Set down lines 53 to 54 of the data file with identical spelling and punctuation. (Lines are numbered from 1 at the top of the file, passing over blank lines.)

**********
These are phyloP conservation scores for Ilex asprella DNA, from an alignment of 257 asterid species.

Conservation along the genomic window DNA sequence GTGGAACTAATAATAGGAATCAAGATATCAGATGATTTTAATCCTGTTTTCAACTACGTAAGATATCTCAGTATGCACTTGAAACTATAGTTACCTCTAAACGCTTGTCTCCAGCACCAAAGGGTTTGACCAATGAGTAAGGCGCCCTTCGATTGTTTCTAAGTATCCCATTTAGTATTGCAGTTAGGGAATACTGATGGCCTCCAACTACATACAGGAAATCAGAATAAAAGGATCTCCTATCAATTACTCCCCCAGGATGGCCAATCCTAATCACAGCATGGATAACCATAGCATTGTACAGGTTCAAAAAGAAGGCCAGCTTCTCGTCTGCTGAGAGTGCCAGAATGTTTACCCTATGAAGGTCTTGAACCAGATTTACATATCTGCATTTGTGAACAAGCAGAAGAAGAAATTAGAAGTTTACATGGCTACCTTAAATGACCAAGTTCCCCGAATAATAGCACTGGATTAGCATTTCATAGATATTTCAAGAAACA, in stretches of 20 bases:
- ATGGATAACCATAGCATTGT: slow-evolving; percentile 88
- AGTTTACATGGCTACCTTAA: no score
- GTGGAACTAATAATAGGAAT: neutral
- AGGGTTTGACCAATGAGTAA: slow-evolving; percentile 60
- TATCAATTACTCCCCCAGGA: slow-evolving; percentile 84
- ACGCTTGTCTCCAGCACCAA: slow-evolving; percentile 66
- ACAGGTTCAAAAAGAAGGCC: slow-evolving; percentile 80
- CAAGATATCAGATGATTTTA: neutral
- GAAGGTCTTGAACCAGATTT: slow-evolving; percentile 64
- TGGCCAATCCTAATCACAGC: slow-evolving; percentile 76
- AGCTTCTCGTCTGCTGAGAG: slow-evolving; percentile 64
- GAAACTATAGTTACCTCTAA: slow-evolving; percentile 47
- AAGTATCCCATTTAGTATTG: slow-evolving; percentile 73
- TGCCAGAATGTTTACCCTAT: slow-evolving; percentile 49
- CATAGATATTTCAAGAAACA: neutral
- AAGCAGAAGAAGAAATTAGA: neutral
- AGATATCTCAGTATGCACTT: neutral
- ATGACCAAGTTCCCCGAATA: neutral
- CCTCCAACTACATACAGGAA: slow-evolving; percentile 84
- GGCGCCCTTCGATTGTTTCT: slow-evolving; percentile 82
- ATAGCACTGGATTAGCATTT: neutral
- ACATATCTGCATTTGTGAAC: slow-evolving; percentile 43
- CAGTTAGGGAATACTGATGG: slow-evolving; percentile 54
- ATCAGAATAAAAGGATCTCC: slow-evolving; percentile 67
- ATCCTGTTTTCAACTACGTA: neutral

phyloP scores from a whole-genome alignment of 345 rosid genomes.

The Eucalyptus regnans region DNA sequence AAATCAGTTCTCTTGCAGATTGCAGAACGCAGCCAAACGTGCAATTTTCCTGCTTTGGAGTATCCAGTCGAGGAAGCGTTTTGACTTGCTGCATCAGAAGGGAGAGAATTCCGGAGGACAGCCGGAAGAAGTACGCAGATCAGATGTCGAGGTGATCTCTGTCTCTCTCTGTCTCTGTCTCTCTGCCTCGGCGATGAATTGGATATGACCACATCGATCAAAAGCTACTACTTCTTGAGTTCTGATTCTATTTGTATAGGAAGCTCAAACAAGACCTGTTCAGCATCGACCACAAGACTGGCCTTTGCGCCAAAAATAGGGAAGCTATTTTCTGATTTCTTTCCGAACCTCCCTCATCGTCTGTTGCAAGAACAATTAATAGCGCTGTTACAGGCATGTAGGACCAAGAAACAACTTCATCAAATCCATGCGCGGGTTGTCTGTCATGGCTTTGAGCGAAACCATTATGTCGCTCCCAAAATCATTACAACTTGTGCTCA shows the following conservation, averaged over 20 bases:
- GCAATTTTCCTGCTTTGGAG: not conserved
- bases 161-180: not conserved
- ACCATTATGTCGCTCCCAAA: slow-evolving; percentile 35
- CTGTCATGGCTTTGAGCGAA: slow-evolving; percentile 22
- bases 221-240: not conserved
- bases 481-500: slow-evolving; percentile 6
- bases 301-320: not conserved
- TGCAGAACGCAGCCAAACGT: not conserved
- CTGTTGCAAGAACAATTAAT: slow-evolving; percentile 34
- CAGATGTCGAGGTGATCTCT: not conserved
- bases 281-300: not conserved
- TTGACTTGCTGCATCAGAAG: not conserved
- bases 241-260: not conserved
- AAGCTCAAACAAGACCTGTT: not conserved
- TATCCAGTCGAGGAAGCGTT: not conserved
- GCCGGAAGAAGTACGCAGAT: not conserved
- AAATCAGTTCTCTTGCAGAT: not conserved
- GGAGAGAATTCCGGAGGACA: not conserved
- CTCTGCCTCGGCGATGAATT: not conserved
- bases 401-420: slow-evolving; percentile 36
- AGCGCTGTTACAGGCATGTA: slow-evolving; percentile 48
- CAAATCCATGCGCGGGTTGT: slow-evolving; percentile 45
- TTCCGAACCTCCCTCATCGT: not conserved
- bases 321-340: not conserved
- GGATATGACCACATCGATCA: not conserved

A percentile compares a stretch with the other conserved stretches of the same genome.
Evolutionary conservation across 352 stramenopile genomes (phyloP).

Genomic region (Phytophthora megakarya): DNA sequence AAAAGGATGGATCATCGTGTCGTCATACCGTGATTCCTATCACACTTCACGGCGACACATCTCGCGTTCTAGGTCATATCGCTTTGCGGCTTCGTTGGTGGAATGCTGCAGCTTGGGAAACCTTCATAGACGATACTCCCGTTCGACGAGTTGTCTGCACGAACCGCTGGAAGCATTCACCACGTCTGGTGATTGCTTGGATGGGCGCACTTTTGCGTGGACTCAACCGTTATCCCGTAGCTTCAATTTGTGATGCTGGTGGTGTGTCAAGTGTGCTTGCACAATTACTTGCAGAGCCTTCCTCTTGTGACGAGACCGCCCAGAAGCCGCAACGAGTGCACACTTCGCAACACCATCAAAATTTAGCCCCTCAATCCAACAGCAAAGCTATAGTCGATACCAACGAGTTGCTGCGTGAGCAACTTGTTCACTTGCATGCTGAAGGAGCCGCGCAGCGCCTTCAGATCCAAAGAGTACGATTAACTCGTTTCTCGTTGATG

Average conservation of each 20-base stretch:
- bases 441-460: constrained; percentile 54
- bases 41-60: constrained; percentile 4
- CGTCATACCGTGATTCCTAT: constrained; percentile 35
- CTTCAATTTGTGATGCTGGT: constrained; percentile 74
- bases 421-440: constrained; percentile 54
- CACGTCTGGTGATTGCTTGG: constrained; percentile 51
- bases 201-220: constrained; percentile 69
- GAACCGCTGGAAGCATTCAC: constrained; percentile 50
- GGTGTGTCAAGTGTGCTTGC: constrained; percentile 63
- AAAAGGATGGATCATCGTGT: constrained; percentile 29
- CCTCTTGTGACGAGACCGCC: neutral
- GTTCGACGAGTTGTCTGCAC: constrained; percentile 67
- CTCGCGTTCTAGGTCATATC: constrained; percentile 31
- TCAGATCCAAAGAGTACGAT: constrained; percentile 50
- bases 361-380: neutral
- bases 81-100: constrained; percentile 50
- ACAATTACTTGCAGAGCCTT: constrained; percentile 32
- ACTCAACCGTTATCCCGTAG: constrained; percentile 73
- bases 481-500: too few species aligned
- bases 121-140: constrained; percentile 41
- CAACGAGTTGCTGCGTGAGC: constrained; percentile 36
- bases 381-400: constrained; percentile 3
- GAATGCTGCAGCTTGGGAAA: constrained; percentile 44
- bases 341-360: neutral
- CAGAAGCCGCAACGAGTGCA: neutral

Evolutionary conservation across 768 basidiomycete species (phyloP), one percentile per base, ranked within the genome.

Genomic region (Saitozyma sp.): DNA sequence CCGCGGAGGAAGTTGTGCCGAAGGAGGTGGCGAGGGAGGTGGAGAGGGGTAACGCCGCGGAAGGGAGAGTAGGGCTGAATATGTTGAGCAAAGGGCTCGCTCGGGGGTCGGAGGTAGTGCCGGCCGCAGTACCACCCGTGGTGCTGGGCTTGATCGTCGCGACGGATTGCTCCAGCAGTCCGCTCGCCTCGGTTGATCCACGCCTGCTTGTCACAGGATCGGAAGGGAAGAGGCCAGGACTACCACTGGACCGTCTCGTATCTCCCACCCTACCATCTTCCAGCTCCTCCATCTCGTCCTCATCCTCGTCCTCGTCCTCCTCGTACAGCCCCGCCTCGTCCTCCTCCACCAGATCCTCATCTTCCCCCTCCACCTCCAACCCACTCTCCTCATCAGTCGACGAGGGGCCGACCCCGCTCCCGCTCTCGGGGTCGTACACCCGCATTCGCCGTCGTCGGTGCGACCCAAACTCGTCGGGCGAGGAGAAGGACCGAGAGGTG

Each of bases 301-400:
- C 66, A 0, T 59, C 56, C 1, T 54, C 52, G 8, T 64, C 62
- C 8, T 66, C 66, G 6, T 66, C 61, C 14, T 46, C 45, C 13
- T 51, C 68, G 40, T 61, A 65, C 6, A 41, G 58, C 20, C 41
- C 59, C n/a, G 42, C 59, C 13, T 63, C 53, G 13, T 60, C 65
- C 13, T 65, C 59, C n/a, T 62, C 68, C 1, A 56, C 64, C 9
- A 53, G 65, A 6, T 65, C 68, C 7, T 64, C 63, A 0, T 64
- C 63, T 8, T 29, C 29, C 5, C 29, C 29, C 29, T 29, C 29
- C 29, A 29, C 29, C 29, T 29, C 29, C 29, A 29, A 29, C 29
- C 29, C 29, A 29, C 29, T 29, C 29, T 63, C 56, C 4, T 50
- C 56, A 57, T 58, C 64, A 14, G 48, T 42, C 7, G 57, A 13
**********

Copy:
- bases 321-340: not conserved
- GGATATGACCACATCGATCA: not conserved